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LONDON – European Union regulators will on Friday formally approve Universal Music Group’s proposed $1.9 billion acquisition of the recorded music arm of EMI Group under conditions, the Wall Street Journal reported.
As expected, the music giant, owned by French entertainment and telecom conglomerate Vivendi, will have to sell its Parlophone label, which includes the likes of Coldplay and Queen. The Beatles catalog is excluded from the sales concessions, the Journal also confirmed.
But smaller EMI labels, such as Ensign, Mute, Virgin Classics and Chrysalis, are expected to be on the divestiture list, it said.
Under concessions made by the company, UMG must sell businesses contributing 60 percent of EMI’s revenue in Europe, or around €350 million ($457 million), according to the Journal.
The European Commission and Vivendi and UMG executives have spent the summer months hammering out concessions acceptable to both sides, with some analysts having suggested that they may limit the financial benefits of the deal.
In the U.S., the Federal Trade Commission is expected to weigh in on the deal soon after approval in Australia earlier this week and various other territories before that.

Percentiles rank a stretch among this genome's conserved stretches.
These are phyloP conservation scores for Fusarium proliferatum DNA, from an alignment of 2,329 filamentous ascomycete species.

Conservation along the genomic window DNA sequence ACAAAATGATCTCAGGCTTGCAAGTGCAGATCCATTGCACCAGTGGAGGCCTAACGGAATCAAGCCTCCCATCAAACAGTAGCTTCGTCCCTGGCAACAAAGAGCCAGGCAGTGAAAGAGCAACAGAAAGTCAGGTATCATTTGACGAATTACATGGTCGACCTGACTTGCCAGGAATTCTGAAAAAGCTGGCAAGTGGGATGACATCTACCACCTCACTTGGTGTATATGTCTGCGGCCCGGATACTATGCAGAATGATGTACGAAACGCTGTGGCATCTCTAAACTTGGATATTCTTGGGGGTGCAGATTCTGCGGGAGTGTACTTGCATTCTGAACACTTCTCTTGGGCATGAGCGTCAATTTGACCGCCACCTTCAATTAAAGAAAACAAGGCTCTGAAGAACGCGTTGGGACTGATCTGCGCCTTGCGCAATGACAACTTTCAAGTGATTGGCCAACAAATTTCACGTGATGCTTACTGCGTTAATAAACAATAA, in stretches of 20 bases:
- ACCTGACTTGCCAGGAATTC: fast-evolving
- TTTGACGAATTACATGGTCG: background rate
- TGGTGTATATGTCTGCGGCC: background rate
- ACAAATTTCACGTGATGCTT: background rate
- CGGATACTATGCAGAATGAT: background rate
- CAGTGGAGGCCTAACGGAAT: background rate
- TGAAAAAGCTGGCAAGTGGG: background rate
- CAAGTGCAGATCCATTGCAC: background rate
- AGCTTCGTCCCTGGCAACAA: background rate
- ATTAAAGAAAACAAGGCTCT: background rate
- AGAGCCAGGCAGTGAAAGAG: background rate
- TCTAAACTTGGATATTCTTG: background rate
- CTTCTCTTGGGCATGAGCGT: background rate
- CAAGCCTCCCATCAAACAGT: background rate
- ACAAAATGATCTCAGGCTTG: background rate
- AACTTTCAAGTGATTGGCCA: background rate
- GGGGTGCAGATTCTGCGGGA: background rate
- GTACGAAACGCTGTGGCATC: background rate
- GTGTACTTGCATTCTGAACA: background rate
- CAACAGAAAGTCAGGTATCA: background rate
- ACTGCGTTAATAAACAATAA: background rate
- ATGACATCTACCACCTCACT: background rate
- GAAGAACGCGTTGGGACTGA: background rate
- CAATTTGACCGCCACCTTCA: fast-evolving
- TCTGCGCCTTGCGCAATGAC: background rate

Vivendi early this month paid most of the price tag to current EMI owner Citigroup as was required under the agreement.
Vivendi and UMG didn’t comment, but one source confirmed that the companies were expecting formal EU approval on Friday.
The Journal detailed that UMG’s sales will have to include EMI units in more than half a dozen European countries, including France, Spain and Sweden. It must also sell EMI’s part of the Now music compilations labels, according to the Journal.
Potential buyers mentioned in recent weeks include Warner Music Group and BMG Rights Management, the music publishing joint venture of German media group Bertelsmann and investment firm Kohlberg Kravis Roberts, as well as possible financial firms.
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